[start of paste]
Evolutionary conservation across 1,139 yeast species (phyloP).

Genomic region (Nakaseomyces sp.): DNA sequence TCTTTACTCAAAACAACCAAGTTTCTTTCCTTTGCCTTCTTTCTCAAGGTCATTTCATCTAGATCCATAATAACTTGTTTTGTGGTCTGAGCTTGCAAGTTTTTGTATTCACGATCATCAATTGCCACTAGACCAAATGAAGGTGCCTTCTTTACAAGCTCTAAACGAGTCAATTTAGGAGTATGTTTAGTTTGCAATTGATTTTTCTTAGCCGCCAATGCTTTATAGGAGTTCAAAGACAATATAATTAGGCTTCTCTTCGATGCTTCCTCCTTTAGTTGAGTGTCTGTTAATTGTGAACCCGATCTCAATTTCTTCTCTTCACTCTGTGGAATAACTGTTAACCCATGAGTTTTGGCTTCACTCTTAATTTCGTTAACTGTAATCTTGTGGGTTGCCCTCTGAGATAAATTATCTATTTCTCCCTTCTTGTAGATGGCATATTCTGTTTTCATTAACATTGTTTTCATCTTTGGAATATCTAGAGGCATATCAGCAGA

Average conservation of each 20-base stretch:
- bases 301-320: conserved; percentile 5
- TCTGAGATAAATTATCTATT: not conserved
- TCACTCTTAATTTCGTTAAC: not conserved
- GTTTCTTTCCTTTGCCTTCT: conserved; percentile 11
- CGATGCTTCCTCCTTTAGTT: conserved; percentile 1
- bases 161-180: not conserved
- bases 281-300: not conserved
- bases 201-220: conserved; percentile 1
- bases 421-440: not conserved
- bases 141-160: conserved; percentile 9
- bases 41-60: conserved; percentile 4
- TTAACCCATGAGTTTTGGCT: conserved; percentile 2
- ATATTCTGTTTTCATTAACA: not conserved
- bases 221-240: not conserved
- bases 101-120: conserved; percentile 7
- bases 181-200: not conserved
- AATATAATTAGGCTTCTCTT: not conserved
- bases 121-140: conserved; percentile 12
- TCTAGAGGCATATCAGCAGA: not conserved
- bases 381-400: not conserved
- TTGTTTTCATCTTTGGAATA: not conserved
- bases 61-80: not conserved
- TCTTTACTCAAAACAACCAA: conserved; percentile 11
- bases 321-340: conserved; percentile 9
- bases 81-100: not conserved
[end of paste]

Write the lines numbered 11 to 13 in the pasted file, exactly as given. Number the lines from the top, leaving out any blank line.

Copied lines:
- bases 201-220: conserved; percentile 1
- bases 421-440: not conserved
- bases 141-160: conserved; percentile 9